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Just Can't Lose My Family Because Of My Anger

by Anonymous

I've been married for nine years. My wife requested a week long break from me. She says it is largely due to my anger issues. I admit I do blow up at my wife and children for really no good reason, but I don't realize it until afterwords. Now I fear it is too late. I need to learn to control this, but I don't know how.


Response from Dr. DeFoore

Thanks for asking for help here. You're a good person, and that's why you want to change to make things better in your marriage. I'm going to suggest some things that will help, if you do them.

There is something in your personal history, some memory or story, that must be told. That is where your unconscious anger is coming from. The untold story/unexplored memory is stored in your Reptilian brain, and situations with your wife are triggering a reaction from that place.

Here is what I want you to do:

1) Review your personal history, going as far back as you can, and write about all of the frightening, painful or shaming experiences you have ever had.

2) This writing is just for you--unless you want to share it with your wife, or submit it as another contribution on this site. But while you're writing, rest assured that no one will read it unless you absolutely want them to. You can shred or burn it when you're done if that feels right to you.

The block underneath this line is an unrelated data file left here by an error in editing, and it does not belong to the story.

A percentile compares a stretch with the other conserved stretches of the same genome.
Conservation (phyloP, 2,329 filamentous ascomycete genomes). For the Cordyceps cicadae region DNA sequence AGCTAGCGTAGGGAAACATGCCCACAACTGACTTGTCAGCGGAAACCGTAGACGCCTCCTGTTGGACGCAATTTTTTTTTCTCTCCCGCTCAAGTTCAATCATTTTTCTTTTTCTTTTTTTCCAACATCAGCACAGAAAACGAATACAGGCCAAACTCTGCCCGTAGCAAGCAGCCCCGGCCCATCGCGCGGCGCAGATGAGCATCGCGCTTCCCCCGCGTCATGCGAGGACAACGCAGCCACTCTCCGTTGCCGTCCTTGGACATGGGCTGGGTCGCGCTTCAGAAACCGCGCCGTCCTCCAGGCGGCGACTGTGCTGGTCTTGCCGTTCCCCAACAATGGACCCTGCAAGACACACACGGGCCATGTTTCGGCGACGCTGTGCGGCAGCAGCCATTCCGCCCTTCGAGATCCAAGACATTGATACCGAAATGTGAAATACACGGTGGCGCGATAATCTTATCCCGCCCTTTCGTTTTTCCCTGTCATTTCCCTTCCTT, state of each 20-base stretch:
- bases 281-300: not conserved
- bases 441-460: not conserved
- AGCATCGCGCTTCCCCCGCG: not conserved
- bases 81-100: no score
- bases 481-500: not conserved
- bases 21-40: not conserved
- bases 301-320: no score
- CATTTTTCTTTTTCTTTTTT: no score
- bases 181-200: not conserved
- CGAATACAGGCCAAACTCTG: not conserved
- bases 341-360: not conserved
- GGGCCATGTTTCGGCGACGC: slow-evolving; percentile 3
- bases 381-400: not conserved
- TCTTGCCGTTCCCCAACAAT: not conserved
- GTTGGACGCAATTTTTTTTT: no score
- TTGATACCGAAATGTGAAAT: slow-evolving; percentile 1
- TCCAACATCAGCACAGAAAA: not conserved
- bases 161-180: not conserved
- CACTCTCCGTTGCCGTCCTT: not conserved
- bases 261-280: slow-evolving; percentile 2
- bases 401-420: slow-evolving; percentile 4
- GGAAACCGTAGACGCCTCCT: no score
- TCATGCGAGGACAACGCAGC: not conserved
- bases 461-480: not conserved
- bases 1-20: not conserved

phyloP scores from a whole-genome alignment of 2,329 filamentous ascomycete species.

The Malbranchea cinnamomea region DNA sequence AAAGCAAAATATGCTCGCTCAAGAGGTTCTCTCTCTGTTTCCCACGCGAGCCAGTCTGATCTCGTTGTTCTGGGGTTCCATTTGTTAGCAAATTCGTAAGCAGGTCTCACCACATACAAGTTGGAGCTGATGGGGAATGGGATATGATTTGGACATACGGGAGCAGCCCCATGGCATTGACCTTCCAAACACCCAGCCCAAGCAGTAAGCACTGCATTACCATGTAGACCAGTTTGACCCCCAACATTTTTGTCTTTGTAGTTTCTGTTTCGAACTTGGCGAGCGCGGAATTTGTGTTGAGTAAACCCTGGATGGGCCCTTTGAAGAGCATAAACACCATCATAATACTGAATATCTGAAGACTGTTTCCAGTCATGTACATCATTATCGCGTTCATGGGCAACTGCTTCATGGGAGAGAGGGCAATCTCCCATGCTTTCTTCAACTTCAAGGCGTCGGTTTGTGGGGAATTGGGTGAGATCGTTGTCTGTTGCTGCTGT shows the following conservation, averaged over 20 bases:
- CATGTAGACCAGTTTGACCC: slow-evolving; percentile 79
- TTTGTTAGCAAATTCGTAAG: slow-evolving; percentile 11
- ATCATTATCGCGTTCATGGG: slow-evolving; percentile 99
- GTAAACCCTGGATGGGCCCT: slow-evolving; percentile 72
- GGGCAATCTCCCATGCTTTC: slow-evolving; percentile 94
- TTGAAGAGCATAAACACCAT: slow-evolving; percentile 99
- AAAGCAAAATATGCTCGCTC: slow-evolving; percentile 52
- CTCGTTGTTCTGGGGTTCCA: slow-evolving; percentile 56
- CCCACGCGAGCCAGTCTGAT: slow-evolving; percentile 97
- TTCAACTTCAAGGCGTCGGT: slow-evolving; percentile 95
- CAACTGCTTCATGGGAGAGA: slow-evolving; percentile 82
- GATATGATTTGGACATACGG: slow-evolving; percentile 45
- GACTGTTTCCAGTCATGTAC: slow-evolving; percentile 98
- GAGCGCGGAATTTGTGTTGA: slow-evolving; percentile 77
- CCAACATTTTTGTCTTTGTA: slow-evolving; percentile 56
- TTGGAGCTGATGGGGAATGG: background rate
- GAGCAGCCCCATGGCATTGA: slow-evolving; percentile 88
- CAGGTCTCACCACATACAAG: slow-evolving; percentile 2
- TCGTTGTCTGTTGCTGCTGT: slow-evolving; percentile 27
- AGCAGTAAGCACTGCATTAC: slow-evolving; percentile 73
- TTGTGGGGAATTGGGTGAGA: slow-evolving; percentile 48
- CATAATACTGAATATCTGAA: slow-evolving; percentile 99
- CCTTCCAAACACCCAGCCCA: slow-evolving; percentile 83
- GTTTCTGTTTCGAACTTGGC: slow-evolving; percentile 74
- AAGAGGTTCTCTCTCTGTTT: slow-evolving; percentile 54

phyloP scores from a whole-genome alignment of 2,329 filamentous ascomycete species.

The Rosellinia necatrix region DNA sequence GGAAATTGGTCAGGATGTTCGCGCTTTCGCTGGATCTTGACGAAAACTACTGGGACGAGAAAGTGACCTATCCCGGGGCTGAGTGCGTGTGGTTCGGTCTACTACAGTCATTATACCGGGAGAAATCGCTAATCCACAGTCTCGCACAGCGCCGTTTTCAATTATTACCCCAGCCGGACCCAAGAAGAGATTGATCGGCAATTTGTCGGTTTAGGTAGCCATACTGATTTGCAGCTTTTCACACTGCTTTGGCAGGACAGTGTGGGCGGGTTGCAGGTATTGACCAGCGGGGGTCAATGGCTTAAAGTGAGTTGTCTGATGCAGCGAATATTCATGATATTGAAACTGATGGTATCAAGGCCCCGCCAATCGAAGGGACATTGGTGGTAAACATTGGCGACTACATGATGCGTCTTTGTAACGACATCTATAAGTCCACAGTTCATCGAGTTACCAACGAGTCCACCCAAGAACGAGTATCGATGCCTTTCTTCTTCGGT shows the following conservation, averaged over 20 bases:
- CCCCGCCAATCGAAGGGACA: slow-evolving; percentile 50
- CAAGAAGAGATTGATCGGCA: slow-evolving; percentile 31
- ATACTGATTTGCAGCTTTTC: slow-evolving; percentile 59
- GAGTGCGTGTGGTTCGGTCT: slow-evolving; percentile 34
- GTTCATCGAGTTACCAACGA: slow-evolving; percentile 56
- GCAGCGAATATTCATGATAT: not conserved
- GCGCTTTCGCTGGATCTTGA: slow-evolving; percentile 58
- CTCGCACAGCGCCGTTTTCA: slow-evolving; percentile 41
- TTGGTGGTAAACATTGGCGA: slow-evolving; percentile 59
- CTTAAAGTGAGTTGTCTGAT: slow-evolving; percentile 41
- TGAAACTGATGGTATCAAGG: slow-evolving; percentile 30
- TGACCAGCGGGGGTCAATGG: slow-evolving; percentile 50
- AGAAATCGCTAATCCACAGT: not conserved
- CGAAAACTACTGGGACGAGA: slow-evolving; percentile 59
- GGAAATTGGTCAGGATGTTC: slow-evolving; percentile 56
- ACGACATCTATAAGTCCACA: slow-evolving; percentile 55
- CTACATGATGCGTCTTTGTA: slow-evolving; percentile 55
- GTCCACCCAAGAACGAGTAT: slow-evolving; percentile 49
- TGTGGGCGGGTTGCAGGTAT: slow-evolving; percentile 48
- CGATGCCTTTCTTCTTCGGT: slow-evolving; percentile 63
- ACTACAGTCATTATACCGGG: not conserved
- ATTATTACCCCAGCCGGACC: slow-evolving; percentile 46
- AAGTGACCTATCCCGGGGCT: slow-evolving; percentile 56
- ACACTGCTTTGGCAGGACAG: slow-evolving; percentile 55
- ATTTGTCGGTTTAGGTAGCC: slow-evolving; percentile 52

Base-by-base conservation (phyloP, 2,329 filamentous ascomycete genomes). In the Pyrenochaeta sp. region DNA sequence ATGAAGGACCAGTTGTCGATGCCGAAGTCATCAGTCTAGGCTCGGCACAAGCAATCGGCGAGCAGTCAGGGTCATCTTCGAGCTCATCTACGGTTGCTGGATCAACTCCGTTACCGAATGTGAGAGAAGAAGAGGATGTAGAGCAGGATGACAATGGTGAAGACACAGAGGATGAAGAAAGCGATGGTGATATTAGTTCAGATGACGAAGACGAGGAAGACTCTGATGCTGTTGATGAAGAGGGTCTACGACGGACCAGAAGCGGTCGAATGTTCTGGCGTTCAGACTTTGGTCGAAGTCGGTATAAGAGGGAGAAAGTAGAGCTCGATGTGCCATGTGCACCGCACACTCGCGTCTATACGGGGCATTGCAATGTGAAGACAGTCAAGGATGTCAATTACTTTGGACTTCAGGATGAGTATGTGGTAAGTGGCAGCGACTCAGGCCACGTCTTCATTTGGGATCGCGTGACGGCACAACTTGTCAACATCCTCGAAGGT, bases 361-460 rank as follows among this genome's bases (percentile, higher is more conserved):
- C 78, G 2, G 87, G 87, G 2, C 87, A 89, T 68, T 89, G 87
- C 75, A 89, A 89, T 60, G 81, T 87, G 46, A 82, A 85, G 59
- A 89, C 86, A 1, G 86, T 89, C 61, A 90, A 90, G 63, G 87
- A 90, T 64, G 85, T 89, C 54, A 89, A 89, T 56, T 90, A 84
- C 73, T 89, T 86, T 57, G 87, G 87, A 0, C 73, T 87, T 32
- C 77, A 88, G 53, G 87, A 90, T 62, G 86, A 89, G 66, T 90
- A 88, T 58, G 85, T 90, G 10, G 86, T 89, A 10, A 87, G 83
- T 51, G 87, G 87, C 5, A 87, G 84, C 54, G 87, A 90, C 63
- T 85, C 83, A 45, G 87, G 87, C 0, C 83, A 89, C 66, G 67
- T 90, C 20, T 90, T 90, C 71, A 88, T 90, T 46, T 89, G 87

3) Use the guided imagery process on this page to work directly with these traumatic memories and bring about your emotional healing.

4) Begin writing daily from your anger. Let it flow out on the page (again, this is only for your eyes), and don't hold back. No matter how foul, vulgar or whatever--just let it out. This gives you an opportunity to look closely at this unconscious part of you, which helps to heal and give you conscious control.

5) Also write daily about what you are grateful for, what you appreciate, and what you are looking forward to in your future. Keep doing this after your anger is winding down--I suggest you do it for the rest of your life. You will find more detailed help regarding this journaling process on this page.

6) Write about what you appreciate about your wife--all of the little and big things about her that you love, admire, like or appreciate. When you're ready, tell her about these things.

7) Make up your mind to stop all criticism of your wife. Focus only on her positive aspects. This will help you to remember who you are, and why you chose to marry her.

Most important of all--do not give up on yourself. Ever. Stay with it, follow these recommendations, read the free information on this site, keep writing, and you will get there. Nothing will stop you from reaching your goals unless you decide to stop yourself. You have what it takes. You can do this. You are a good person.

My best to you,

Dr. DeFoore
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